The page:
On the weekend I took the fairly short walk from the golf course lake to the rocky mouth of Elster Creek, which opens into Port Philip Bay. Along the way I photographed a few of the species that can be found: two cormorant species like to roost on the lake overnight, several Willie Wagtail pairs have claimed their spots around the lake and hunt across it while loudly claiming their rights, and a large Noisy Miner clan are permanently located along grassy areas of the canal and the lakes. At the mouth of the creek there are a number of small bird families making a living. They are also territorial: feeding, nesting and defending their little patches. It is a tough area to live in, a major byway for human traffic, hot at times and exposed to strong winds and storms from across the Bay. The coast is heavily patrolled by many aerial hunters and other opportunistic feeders including mammals – the Rakali (native water rat) is an effective aggressive hunter, and is well known in this part of the Elwood Canal/Elster Creek catchment.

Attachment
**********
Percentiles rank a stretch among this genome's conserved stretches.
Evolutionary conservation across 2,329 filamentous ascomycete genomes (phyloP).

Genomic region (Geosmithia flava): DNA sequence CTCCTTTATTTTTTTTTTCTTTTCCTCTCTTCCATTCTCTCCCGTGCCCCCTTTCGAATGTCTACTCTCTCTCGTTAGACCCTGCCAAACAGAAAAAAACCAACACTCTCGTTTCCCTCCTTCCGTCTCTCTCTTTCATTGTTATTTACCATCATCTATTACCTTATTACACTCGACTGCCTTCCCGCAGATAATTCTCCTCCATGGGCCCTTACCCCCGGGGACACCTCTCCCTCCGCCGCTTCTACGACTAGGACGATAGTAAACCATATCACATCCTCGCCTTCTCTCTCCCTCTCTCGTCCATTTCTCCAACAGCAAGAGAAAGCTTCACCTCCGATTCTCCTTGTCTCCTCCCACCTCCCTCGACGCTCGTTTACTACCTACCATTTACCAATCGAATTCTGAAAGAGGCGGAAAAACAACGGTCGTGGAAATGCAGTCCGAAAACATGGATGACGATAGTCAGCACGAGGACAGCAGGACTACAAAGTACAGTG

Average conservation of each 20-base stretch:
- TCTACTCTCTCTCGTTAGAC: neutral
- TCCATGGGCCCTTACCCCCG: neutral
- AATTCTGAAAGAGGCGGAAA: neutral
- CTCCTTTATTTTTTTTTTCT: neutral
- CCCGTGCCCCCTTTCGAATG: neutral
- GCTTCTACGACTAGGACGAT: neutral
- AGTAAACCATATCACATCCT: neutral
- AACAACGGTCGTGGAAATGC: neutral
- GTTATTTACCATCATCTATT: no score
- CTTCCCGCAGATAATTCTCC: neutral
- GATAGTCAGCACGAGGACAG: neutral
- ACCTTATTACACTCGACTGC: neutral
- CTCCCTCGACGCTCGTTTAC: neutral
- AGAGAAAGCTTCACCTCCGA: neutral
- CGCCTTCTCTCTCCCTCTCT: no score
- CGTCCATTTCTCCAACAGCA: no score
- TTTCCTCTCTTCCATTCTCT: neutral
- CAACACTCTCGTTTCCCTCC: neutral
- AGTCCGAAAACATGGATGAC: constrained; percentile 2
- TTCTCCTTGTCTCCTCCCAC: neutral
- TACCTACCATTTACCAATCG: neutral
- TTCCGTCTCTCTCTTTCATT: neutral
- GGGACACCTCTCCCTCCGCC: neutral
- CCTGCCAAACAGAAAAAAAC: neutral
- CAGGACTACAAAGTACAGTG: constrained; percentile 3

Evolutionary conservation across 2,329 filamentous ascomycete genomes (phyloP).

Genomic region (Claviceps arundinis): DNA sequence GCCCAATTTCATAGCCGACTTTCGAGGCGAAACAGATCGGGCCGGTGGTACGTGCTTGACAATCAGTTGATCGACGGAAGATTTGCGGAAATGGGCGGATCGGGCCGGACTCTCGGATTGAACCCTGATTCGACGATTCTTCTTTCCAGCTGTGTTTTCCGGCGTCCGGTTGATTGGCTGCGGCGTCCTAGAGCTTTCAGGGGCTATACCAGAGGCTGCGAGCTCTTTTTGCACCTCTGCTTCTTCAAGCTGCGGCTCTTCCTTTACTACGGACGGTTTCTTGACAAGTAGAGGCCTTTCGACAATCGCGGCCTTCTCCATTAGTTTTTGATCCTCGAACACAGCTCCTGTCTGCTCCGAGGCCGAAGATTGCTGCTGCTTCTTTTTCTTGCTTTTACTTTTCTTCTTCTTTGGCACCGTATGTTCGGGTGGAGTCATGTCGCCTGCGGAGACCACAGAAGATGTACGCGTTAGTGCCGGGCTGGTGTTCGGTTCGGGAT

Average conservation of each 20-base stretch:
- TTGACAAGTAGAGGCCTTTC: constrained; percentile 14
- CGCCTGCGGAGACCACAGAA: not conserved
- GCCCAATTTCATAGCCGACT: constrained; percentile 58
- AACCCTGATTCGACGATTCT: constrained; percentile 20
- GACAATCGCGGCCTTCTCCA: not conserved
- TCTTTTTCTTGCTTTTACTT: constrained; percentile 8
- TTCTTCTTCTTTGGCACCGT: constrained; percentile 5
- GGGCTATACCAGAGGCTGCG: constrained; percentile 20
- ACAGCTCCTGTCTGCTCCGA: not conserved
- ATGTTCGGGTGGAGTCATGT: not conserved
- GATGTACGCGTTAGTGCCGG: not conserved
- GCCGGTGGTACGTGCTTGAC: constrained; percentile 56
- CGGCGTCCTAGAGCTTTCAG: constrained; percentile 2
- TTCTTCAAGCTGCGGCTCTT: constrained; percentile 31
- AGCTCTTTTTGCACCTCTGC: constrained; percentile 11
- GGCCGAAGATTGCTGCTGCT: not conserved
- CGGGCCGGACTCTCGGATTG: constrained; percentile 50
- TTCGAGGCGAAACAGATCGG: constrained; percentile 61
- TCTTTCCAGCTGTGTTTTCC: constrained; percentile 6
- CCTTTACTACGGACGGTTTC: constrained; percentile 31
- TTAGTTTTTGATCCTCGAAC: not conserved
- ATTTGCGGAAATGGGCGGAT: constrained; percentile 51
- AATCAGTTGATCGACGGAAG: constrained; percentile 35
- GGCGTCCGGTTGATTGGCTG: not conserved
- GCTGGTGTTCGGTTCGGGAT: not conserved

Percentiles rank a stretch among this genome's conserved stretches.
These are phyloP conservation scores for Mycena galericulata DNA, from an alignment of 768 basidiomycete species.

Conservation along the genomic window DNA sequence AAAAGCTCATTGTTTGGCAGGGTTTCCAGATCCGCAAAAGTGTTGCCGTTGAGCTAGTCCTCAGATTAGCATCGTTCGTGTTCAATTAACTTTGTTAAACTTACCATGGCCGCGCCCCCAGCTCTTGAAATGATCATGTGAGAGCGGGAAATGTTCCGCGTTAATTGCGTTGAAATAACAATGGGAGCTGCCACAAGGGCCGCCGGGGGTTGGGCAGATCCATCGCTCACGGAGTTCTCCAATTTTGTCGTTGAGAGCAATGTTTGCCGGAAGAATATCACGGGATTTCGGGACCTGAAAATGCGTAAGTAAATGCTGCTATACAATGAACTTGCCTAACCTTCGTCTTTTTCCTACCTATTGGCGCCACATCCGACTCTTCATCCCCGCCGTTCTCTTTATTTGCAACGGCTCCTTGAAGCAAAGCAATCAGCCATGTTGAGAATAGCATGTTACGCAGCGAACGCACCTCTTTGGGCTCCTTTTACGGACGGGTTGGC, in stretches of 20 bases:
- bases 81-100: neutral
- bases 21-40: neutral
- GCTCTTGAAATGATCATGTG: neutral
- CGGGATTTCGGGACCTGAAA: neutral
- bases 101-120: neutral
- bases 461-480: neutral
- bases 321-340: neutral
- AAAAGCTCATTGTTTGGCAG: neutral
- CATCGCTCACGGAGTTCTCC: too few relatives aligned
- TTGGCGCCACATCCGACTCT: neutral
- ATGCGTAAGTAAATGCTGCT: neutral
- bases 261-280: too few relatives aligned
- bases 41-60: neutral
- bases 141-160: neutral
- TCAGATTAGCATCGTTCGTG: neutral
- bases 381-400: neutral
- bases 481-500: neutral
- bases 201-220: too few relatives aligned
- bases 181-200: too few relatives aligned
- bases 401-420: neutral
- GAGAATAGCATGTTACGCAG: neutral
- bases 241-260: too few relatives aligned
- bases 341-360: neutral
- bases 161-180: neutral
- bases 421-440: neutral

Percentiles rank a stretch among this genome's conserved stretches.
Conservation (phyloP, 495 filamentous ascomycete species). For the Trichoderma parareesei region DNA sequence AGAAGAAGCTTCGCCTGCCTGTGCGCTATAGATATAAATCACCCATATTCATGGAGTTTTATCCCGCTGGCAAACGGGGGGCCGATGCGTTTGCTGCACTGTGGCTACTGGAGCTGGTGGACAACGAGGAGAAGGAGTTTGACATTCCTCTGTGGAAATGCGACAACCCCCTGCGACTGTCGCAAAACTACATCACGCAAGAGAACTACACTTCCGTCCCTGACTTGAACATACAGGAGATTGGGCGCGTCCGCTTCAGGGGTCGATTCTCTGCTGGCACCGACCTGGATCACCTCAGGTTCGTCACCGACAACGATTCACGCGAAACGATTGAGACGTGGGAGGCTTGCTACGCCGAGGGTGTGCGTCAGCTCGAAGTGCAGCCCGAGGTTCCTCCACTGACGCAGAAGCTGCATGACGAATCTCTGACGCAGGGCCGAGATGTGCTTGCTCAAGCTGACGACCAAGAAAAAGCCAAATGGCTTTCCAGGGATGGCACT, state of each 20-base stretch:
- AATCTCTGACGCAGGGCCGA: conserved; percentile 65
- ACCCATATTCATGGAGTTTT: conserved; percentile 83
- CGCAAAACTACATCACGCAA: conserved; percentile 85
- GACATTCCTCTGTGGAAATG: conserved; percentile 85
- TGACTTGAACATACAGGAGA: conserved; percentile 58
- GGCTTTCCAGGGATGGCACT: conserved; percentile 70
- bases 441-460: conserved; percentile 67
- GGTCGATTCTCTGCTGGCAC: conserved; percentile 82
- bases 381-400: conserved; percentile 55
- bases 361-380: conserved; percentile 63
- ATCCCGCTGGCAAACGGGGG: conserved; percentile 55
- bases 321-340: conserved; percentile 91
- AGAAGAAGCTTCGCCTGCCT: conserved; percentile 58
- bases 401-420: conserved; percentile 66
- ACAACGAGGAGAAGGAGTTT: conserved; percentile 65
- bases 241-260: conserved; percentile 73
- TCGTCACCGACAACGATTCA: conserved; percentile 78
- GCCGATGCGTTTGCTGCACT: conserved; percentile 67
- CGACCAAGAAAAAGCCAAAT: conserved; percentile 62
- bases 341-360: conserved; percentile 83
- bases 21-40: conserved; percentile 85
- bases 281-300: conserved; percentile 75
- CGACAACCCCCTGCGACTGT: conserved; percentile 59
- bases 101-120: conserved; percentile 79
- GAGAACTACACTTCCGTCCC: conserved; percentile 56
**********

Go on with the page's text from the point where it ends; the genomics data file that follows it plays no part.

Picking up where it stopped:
To find these tiny settlers you need to walk along either side of the canal mouth and listen for the high pitched calls of the three main species – Superb Fairy Wren, White Browed Scrubwren and the Brown Thornbill. A little bit of whistling mimicry and phishing can make them pop up to see what is happening. A walk into the low coastal scrub to get to the breakwater rocks can bring them out as they scold you for entering their territory and possible nesting areas. Photographing these small fast birds can be very frustrating but quite rewarding when one stays still long enough in the right light and you finally take a nice image.